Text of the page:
Finally, proof that the animal story is a fabricated version of the real human tragedy, is the fact that no cat, especially a huge Bengal tiger, would hang his butt over the edge of a life boat to pee/poo. In reality, that little life boat would have, in a matter of days, become an uninhabitable litter box.

    I loved the movie so much that I bought the book last night.

    • sandy, thank you so much! you made me laugh out loud with your pee/poo reality fact. dang it, perry mason.
      thank goodness, it doesn’t change the fact that life is what we make of it and how we see it.
      my survival story is similar: i jumped off the insanity boat i thought could be saved, i was rescued by pirates and was saved by a fisherman. i praise the almighty for vision,wisdom,strength and always making right of wrong.

  13. The floating island, which Pi “stumbles” upon at a time when he is starved and not too far from death, represents his determination to survive and not let his situation “devour” him.

    Richard Parker’s act of slaughtering and pulling the goat through the bars represented the end of Pi’s childhood innocence, the tragedy about to come in his life and the character qualities that would ultimately ensure his survival: tenacity, raw determination, and an iron will.

    The goat was weakness, helplessness and death. Richard Parker was strength, fearlessness and life. Pi had a choice to be the goat or the tiger, the conquered or the conquerer, and his adventure tested him to his core and helped him discover which he would be.

    This movie is an unforgettable masterpiece.

  14. Maybe I missed something at the end but I honestly thought the 2nd story (the human story) was the real story. He doesn’t seem the type of person who would make up a story about his mother being murdered like that, or having to murder the cook just to give them a story they could believe.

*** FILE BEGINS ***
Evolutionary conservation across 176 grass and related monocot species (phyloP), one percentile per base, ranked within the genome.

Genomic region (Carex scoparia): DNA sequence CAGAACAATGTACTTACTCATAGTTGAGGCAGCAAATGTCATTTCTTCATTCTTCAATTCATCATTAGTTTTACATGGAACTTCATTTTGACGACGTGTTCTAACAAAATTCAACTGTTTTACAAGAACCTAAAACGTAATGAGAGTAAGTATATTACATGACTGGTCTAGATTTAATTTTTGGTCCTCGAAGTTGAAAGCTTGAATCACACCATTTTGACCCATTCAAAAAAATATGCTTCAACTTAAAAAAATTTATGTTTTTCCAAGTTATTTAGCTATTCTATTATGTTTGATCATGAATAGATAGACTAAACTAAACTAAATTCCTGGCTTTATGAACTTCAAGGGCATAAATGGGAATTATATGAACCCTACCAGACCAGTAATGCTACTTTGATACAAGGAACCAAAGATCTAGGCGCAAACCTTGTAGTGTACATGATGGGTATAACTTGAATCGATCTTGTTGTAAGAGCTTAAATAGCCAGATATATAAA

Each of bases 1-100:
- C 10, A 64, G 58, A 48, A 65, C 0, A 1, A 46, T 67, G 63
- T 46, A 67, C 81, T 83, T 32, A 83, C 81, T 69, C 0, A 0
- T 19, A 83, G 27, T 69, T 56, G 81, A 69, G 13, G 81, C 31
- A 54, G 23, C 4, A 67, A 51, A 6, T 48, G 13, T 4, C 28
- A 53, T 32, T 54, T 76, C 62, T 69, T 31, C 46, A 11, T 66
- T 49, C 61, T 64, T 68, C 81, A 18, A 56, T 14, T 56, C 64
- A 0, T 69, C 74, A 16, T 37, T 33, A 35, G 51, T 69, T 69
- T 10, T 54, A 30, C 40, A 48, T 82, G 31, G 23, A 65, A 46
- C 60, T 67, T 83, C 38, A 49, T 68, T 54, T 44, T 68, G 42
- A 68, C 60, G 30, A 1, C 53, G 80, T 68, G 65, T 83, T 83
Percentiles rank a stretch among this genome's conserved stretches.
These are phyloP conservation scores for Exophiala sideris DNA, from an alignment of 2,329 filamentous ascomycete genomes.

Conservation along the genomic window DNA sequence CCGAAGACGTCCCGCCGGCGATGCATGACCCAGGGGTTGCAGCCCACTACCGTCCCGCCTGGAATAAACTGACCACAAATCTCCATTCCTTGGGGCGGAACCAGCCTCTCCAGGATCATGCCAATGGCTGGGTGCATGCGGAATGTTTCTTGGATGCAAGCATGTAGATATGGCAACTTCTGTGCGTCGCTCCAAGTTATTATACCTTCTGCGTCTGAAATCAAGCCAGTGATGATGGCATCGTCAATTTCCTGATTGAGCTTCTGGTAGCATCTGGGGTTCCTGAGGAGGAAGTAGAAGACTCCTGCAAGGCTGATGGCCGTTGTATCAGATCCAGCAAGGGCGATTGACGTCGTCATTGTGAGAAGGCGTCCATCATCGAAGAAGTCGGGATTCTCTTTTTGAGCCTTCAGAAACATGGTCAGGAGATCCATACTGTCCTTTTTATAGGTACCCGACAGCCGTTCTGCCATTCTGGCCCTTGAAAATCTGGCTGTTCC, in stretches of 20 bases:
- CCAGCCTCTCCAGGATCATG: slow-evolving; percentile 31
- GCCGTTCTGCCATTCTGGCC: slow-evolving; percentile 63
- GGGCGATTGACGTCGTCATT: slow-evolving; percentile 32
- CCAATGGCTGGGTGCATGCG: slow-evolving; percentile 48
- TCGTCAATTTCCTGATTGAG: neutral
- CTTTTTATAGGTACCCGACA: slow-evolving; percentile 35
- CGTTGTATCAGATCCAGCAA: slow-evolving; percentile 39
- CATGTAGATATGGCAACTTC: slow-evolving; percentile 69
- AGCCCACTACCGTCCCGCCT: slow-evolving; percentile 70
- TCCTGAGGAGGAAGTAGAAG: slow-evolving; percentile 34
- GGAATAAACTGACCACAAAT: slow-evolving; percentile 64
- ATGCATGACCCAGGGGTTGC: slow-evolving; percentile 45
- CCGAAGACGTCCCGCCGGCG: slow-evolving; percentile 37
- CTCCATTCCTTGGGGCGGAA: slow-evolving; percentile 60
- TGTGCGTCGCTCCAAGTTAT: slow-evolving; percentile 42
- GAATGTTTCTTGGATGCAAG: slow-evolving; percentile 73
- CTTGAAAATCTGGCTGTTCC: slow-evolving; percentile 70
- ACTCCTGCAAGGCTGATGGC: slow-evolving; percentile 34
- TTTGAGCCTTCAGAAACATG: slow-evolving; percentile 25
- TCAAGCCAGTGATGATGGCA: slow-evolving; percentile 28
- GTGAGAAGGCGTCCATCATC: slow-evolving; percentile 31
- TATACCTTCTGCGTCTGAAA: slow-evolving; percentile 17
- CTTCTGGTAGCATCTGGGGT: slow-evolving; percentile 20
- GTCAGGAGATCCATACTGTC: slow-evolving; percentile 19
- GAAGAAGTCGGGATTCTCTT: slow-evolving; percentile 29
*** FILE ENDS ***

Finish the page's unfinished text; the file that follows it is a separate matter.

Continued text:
• He survived an ordeal that most of us would not have. Both stories were tragic, but the one with Richard Parker had some beauty to it instead of endless days and nights alone and afraid enduring the elements and the shock and grief over losing everything. Maybe the only truth that mattered was that he survived. The Richard Parker story made the truth beautiful.

      I love the way this movie makes you think and examine and discover.

  15. Pi suffered from mental illness that began from childhood. The taunting and bullying about his name, his father forcing the boy to watch viscious killing of the goat. Many who suffer with these illnesses get lost in religious thoughts. The major break occurred when he watched his entire family killed on the ship and the unfounded survivor guilt he felt as he screamed apologies to his family as the ship went down.The psychotic break was exhibited with the appearance of the animals, as they appeared one by one to the ultimate Tiger. The source of his original trauma. Where they symbolic of his family? Possibly?
    The island no doubt another part of that fantasy break. I think the reporters and people in the hospital where all a part of the medical team that helped Pi in his treatment, with therapy and medication he was once again able to join the real world, marry have a family and make a great book! Just another slant on it!

    • Mental illness is an interesting take on the story. I did not think of that. I still can’t help but believe that Richard Parker represented Pi’s strength to survive. When Pi finally reached safety, Richard Parker walked into the jungle without looking back because Pi didn’t need him anymore.

      I’ll be thinking about this film for a long time to come. I will get to see it a second time this evening with my brother who has not seen it. I can’t wait to hear his thoughts on it!

  16. I thought this movie made a great statement of religion as mythology. I did not get this point at all when I read the book years ago…maybe Ang Lee took liberties (I don’t know?), but for a mainstream movie to make this point – basically religion is what we choose based on our circumstances – a mythology, and nothing more, I thought was bold and a long time coming!

    • To me, part of the beauty of this film is that you can read into it whatever you need to read into it. That is part of the reason it is unforgettable.

    • The lyrics to the Grateful Dead’s song Box Of Rain are similar in vein;

      Just a box of rain -
      wind and water -
      Believe it if you need it,
      if you don’t just pass it on
      Sun and shower -
      Wind and rain -
      in and out the window
      like a moth before a flame

      It’s just a box of rain
      I don’t know who put it there
      Believe it if you need it
      or leave it if you dare